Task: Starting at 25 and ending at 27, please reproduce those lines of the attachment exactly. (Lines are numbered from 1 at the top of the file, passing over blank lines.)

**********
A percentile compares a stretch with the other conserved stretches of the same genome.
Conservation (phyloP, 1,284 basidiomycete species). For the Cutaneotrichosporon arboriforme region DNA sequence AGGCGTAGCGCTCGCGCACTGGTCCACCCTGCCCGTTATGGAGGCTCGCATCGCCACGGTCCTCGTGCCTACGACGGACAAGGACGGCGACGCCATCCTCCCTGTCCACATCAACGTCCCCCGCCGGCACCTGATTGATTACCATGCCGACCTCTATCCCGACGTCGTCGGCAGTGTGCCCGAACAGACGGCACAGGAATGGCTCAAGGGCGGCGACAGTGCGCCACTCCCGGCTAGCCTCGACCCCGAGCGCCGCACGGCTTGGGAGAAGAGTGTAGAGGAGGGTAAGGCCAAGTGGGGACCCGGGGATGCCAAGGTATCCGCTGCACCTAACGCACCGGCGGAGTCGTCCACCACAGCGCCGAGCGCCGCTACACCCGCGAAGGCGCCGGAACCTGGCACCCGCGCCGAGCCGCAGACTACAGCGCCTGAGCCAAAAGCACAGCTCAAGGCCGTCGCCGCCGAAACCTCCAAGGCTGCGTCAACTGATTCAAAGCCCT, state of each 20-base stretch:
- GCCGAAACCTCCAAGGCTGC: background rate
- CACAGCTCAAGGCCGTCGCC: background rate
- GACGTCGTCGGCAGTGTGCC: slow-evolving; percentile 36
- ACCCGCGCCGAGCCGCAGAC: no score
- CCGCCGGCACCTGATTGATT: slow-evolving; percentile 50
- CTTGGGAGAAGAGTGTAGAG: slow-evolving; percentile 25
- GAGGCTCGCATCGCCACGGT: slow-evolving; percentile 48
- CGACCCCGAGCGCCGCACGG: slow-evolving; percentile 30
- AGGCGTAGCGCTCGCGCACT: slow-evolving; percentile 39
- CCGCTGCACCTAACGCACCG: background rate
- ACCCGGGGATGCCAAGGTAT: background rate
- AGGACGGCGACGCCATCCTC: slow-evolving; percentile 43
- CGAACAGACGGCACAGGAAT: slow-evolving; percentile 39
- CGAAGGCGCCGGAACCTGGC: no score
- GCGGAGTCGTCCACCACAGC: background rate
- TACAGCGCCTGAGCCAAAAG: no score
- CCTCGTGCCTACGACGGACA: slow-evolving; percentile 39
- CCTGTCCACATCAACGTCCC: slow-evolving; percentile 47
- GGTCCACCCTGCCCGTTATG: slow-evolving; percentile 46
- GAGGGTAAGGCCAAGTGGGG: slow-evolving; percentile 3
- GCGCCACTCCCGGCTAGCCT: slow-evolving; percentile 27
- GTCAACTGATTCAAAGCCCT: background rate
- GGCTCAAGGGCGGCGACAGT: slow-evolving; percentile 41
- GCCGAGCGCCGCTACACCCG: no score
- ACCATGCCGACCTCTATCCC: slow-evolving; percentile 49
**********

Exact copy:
- GGCTCAAGGGCGGCGACAGT: slow-evolving; percentile 41
- GCCGAGCGCCGCTACACCCG: no score
- ACCATGCCGACCTCTATCCC: slow-evolving; percentile 49